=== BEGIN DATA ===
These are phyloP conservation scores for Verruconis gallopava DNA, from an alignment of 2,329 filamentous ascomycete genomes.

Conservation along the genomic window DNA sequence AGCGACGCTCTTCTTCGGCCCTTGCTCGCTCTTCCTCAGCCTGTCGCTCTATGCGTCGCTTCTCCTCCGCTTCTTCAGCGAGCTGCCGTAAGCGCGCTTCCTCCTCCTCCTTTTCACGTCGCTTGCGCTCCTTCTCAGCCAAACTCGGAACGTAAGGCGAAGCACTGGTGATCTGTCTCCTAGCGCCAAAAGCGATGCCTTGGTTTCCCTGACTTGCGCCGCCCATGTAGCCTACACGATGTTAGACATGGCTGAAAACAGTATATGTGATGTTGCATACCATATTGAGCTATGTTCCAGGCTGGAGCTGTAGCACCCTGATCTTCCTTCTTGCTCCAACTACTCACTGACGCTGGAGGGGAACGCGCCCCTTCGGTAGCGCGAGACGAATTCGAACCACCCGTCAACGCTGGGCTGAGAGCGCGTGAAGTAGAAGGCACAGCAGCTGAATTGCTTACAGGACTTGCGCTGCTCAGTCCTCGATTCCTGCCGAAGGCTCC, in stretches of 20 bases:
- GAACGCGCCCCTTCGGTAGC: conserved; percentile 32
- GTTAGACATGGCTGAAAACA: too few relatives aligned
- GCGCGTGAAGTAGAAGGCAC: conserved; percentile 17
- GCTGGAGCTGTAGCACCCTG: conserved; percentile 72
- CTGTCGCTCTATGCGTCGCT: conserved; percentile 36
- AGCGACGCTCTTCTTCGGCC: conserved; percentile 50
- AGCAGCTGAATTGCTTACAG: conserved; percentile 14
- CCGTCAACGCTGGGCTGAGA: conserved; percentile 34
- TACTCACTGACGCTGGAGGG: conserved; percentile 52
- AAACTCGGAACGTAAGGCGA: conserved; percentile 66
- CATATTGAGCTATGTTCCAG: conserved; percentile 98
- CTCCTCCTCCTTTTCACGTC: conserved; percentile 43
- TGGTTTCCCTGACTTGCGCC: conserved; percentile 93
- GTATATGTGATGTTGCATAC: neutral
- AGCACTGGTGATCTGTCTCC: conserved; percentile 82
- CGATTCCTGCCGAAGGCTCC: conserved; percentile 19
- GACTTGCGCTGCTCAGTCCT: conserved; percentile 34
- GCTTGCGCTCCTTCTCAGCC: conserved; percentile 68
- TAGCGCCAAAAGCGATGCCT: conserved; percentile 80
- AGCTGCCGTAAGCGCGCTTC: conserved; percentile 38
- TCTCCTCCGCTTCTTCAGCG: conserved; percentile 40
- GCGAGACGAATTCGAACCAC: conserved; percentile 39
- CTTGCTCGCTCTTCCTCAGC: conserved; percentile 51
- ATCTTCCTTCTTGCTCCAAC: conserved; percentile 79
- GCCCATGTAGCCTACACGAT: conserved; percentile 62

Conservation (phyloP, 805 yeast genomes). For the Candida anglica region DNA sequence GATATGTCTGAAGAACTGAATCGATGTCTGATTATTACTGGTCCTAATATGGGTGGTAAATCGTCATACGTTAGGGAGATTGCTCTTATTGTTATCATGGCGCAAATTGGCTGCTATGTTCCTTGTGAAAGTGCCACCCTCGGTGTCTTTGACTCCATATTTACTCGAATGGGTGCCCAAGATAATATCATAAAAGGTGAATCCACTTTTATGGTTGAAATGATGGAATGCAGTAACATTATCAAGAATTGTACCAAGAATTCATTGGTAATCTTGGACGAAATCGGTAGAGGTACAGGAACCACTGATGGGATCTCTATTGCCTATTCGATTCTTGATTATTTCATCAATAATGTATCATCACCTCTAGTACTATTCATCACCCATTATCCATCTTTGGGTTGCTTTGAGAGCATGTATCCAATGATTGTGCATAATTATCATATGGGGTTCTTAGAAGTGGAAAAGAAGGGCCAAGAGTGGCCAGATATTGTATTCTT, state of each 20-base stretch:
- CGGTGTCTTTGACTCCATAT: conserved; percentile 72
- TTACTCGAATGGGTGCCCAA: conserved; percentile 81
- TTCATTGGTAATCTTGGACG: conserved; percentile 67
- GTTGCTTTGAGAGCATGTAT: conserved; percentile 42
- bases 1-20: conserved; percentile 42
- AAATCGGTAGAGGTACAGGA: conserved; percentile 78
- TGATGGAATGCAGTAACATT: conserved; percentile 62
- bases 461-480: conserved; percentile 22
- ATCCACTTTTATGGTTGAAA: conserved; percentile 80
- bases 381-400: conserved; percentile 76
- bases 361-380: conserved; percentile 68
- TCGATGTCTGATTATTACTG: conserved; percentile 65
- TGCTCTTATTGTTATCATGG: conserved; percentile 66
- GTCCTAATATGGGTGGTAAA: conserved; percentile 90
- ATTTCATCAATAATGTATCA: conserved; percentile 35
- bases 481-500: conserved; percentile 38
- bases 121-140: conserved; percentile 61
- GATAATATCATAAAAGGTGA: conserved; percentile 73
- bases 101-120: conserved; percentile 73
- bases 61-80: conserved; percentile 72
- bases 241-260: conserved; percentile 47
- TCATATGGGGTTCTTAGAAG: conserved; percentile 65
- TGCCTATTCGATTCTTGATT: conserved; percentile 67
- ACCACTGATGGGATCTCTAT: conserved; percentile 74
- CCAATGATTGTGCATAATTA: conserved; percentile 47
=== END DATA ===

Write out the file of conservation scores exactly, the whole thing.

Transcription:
These are phyloP conservation scores for Verruconis gallopava DNA, from an alignment of 2,329 filamentous ascomycete genomes.

Conservation along the genomic window DNA sequence AGCGACGCTCTTCTTCGGCCCTTGCTCGCTCTTCCTCAGCCTGTCGCTCTATGCGTCGCTTCTCCTCCGCTTCTTCAGCGAGCTGCCGTAAGCGCGCTTCCTCCTCCTCCTTTTCACGTCGCTTGCGCTCCTTCTCAGCCAAACTCGGAACGTAAGGCGAAGCACTGGTGATCTGTCTCCTAGCGCCAAAAGCGATGCCTTGGTTTCCCTGACTTGCGCCGCCCATGTAGCCTACACGATGTTAGACATGGCTGAAAACAGTATATGTGATGTTGCATACCATATTGAGCTATGTTCCAGGCTGGAGCTGTAGCACCCTGATCTTCCTTCTTGCTCCAACTACTCACTGACGCTGGAGGGGAACGCGCCCCTTCGGTAGCGCGAGACGAATTCGAACCACCCGTCAACGCTGGGCTGAGAGCGCGTGAAGTAGAAGGCACAGCAGCTGAATTGCTTACAGGACTTGCGCTGCTCAGTCCTCGATTCCTGCCGAAGGCTCC, in stretches of 20 bases:
- GAACGCGCCCCTTCGGTAGC: conserved; percentile 32
- GTTAGACATGGCTGAAAACA: too few relatives aligned
- GCGCGTGAAGTAGAAGGCAC: conserved; percentile 17
- GCTGGAGCTGTAGCACCCTG: conserved; percentile 72
- CTGTCGCTCTATGCGTCGCT: conserved; percentile 36
- AGCGACGCTCTTCTTCGGCC: conserved; percentile 50
- AGCAGCTGAATTGCTTACAG: conserved; percentile 14
- CCGTCAACGCTGGGCTGAGA: conserved; percentile 34
- TACTCACTGACGCTGGAGGG: conserved; percentile 52
- AAACTCGGAACGTAAGGCGA: conserved; percentile 66
- CATATTGAGCTATGTTCCAG: conserved; percentile 98
- CTCCTCCTCCTTTTCACGTC: conserved; percentile 43
- TGGTTTCCCTGACTTGCGCC: conserved; percentile 93
- GTATATGTGATGTTGCATAC: neutral
- AGCACTGGTGATCTGTCTCC: conserved; percentile 82
- CGATTCCTGCCGAAGGCTCC: conserved; percentile 19
- GACTTGCGCTGCTCAGTCCT: conserved; percentile 34
- GCTTGCGCTCCTTCTCAGCC: conserved; percentile 68
- TAGCGCCAAAAGCGATGCCT: conserved; percentile 80
- AGCTGCCGTAAGCGCGCTTC: conserved; percentile 38
- TCTCCTCCGCTTCTTCAGCG: conserved; percentile 40
- GCGAGACGAATTCGAACCAC: conserved; percentile 39
- CTTGCTCGCTCTTCCTCAGC: conserved; percentile 51
- ATCTTCCTTCTTGCTCCAAC: conserved; percentile 79
- GCCCATGTAGCCTACACGAT: conserved; percentile 62

Conservation (phyloP, 805 yeast genomes). For the Candida anglica region DNA sequence GATATGTCTGAAGAACTGAATCGATGTCTGATTATTACTGGTCCTAATATGGGTGGTAAATCGTCATACGTTAGGGAGATTGCTCTTATTGTTATCATGGCGCAAATTGGCTGCTATGTTCCTTGTGAAAGTGCCACCCTCGGTGTCTTTGACTCCATATTTACTCGAATGGGTGCCCAAGATAATATCATAAAAGGTGAATCCACTTTTATGGTTGAAATGATGGAATGCAGTAACATTATCAAGAATTGTACCAAGAATTCATTGGTAATCTTGGACGAAATCGGTAGAGGTACAGGAACCACTGATGGGATCTCTATTGCCTATTCGATTCTTGATTATTTCATCAATAATGTATCATCACCTCTAGTACTATTCATCACCCATTATCCATCTTTGGGTTGCTTTGAGAGCATGTATCCAATGATTGTGCATAATTATCATATGGGGTTCTTAGAAGTGGAAAAGAAGGGCCAAGAGTGGCCAGATATTGTATTCTT, state of each 20-base stretch:
- CGGTGTCTTTGACTCCATAT: conserved; percentile 72
- TTACTCGAATGGGTGCCCAA: conserved; percentile 81
- TTCATTGGTAATCTTGGACG: conserved; percentile 67
- GTTGCTTTGAGAGCATGTAT: conserved; percentile 42
- bases 1-20: conserved; percentile 42
- AAATCGGTAGAGGTACAGGA: conserved; percentile 78
- TGATGGAATGCAGTAACATT: conserved; percentile 62
- bases 461-480: conserved; percentile 22
- ATCCACTTTTATGGTTGAAA: conserved; percentile 80
- bases 381-400: conserved; percentile 76
- bases 361-380: conserved; percentile 68
- TCGATGTCTGATTATTACTG: conserved; percentile 65
- TGCTCTTATTGTTATCATGG: conserved; percentile 66
- GTCCTAATATGGGTGGTAAA: conserved; percentile 90
- ATTTCATCAATAATGTATCA: conserved; percentile 35
- bases 481-500: conserved; percentile 38
- bases 121-140: conserved; percentile 61
- GATAATATCATAAAAGGTGA: conserved; percentile 73
- bases 101-120: conserved; percentile 73
- bases 61-80: conserved; percentile 72
- bases 241-260: conserved; percentile 47
- TCATATGGGGTTCTTAGAAG: conserved; percentile 65
- TGCCTATTCGATTCTTGATT: conserved; percentile 67
- ACCACTGATGGGATCTCTAT: conserved; percentile 74
- CCAATGATTGTGCATAATTA: conserved; percentile 47